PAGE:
Seoul is said to be “dramatically” strengthening its defenses in the face of fears over North Korea’s nuclear plans

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“Our government will strengthen its capabilities to better implement U.S. enhanced deterrence and will dramatically improve the responsiveness of the Republic of Korea’s military to counter North Korea’s nuclear and missile threats,” Defense Minister Lee Jong-Sup said at the Shangri- La Dialogs in Singapore.

Lee also said South Korea would work more closely with the United States and Japan as part of its response – echoing a promise made a day earlier by US Secretary of Defense Lloyd Austin.

North Korea’s “repeated missile provocations” have advanced in “quality and quantity,” Lee said, adding that this and preparations for a nuclear test are a “serious challenge that threatens peace and stability.”

That threat was a key topic of discussion at the three-day security forum, which draws defense officials from across the region and played out this year in the shadow of the war in Ukraine and heightened concerns about Pyongyang’s weapons program.

North Korea has significantly expanded its ballistic missile testing this year, launching 17 missiles so far, while both the United States and the International Atomic Energy Agency have warned of signs the country is preparing for an underground nuclear weapons test that would be the first since 2017.
Lee’s recent comments are another sign that Seoul is taking a harder line on North Korean leader Kim Jong-un’s regime following North Korea’s spate of missile tests and the election of new South Korean President Yoon Suk Yeol.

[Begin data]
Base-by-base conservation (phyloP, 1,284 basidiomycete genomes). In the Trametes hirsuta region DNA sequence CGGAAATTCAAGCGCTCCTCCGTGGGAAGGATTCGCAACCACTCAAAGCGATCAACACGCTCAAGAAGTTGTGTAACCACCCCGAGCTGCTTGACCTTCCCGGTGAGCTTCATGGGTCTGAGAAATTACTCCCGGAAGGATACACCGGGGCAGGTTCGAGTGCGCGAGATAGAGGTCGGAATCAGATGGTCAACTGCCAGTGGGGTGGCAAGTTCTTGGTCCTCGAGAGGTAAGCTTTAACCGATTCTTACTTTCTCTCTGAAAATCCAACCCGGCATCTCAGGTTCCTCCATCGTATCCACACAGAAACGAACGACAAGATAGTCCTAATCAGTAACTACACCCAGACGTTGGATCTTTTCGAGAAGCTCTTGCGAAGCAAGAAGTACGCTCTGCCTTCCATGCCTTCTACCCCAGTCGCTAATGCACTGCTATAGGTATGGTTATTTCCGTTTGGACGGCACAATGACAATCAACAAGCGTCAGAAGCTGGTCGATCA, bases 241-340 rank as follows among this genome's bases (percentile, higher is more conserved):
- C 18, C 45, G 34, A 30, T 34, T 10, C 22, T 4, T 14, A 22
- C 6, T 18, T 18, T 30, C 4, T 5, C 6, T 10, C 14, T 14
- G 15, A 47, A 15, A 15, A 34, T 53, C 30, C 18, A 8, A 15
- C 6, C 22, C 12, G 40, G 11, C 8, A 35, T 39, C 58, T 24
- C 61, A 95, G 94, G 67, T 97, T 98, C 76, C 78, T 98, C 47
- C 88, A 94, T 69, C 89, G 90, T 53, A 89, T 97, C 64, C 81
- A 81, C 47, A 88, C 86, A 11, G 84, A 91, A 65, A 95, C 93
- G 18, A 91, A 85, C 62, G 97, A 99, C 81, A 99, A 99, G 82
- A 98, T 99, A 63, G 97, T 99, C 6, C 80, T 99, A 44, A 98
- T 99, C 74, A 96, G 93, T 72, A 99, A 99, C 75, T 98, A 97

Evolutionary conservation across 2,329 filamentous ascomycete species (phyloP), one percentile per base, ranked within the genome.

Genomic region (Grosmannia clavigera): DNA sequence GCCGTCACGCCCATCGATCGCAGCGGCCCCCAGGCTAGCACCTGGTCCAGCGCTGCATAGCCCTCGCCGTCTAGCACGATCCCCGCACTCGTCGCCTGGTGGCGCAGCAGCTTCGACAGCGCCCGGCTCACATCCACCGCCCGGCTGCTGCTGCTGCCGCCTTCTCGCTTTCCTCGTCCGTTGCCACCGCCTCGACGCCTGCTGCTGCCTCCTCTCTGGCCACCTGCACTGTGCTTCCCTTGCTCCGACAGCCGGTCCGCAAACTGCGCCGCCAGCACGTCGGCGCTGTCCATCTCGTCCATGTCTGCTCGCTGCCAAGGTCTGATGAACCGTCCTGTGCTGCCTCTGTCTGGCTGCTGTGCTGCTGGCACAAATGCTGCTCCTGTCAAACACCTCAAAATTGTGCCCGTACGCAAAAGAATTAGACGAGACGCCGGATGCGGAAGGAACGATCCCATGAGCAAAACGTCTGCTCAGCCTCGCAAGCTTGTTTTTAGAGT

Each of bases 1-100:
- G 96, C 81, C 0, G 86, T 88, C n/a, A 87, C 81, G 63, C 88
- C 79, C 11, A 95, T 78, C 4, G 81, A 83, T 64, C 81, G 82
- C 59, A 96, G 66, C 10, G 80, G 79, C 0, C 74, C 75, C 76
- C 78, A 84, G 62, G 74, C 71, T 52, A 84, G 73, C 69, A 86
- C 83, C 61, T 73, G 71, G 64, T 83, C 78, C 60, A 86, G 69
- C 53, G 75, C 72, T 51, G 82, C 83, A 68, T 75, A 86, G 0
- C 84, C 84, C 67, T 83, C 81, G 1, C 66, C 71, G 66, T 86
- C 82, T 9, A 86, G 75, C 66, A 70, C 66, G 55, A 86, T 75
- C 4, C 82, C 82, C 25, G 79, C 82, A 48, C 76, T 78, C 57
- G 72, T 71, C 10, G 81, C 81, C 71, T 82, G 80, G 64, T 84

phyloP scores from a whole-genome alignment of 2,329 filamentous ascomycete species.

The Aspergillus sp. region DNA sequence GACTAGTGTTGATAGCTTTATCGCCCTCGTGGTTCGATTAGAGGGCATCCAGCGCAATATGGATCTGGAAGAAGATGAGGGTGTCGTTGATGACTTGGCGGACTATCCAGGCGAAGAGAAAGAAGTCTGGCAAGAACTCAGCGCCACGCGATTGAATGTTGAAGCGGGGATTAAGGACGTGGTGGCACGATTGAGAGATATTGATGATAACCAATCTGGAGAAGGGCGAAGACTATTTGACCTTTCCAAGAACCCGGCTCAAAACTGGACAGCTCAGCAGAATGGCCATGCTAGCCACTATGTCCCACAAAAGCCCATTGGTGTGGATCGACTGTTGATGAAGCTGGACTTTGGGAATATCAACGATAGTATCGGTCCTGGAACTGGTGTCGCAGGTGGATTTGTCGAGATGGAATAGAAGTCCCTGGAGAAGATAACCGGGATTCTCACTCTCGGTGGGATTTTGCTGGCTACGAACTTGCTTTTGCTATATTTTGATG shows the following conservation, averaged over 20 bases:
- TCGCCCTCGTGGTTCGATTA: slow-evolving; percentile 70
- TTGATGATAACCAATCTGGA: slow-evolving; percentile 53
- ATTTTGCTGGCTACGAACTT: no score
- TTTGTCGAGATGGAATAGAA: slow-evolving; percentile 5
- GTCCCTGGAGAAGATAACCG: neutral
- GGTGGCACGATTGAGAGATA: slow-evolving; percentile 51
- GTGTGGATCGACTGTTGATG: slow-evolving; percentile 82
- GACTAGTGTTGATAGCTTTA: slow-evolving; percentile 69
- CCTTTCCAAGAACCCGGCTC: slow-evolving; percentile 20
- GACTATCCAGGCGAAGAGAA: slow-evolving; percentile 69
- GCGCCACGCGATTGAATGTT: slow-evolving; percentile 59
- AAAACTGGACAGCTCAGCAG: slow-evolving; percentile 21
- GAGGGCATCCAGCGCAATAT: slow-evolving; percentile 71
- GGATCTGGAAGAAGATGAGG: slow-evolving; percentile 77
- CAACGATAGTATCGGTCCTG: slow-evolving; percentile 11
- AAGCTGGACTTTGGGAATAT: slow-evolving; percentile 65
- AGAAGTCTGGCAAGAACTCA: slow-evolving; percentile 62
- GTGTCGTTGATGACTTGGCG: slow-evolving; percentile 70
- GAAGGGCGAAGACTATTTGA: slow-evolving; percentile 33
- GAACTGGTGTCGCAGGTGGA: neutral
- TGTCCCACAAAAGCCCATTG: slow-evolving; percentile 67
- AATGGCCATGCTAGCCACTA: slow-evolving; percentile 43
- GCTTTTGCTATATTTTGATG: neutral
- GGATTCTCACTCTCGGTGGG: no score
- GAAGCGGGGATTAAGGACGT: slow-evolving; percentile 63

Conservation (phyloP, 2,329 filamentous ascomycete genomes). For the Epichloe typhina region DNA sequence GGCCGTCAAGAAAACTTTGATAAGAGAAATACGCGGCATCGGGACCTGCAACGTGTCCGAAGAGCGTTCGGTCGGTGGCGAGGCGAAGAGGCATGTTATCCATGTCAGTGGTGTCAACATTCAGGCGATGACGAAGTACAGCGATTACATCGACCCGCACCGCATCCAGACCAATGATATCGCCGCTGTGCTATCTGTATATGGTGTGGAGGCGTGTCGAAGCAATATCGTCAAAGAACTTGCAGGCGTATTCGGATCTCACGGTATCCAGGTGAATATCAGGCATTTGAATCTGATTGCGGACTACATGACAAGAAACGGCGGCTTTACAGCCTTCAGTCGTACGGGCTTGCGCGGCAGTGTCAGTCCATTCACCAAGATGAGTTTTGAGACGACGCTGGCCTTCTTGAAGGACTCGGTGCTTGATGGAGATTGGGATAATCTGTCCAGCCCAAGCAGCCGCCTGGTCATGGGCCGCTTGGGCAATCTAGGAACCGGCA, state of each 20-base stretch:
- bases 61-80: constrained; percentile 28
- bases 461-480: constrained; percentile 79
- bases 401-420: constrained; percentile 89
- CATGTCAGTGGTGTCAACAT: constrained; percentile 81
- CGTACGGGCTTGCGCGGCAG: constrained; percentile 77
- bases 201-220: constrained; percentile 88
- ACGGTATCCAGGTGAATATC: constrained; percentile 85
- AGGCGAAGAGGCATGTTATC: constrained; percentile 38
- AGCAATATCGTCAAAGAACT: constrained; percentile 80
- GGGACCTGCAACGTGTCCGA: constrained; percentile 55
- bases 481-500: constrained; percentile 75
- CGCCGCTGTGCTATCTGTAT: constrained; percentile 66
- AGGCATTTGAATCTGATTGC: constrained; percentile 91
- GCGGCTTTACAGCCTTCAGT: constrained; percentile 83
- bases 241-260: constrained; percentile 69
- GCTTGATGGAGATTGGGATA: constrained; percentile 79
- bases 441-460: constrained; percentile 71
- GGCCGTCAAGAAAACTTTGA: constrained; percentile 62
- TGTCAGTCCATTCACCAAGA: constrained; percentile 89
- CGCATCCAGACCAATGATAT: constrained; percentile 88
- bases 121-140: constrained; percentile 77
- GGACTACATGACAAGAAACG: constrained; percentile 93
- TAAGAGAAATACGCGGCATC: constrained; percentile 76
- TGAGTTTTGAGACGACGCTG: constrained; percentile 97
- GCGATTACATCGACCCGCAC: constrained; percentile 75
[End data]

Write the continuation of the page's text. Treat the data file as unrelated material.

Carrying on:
Regional Response

The dialogue was also a forum for countries to strengthen plans to work together to deter the North Korean threat.

Meeting on the sidelines of the forum on Saturday, US Secretary of Defense Lloyd Austin, Japan’s Defense Minister Nobuo Kishi and South Korea’s Lee spoke of “solidarity” as a key element of deterrence against North Korea, according to a senior US defense official.

The three countries plan to engage in ballistic missile data-sharing drills and discuss additional trilateral drills, the official said.

In a speech the same day, Austin pledged to deepen American security cooperation with Japan and South Korea in response to North Korean provocations.

“We remain open to future diplomacy – and fully prepared to deter and defeat future aggression,” he said.

Earlier this month, the US and South Korea jointly responded to a North Korean missile test by launching their own missiles into waters off the east coast of the Korean Peninsula while American and Japanese forces held a joint exercise.

Chinese Defense Minister Wei Fenghe also commented on North Korea’s recent missile launches in response to a question after his own speech at the forum on Sunday.

Wei said China will continue to promote peace on the Korean peninsula, but stressed that security concerns from all parties should be taken into account.

“The DPRK’s Concerns [Democratic People’s Republic of Korea] are not addressed by the international community,” he said, adding that international sanctions have affected the quality of life in North Korea.

Late last month, China, along with Russia, blocked a US-led attempt to tighten sanctions on North Korea in response to recent ballistic missile tests in violation of UN resolutions.

In his address, South Korea’s Minister Lee said that if North Korea made significant progress on denuclearization, South Korea would pursue a “bold plan” to help improve the country’s economy and the lives of its citizens, but this plan must “come from a position “come of strength.”

CNN’s Ally Barnard and Teele Rebane contributed to this report.

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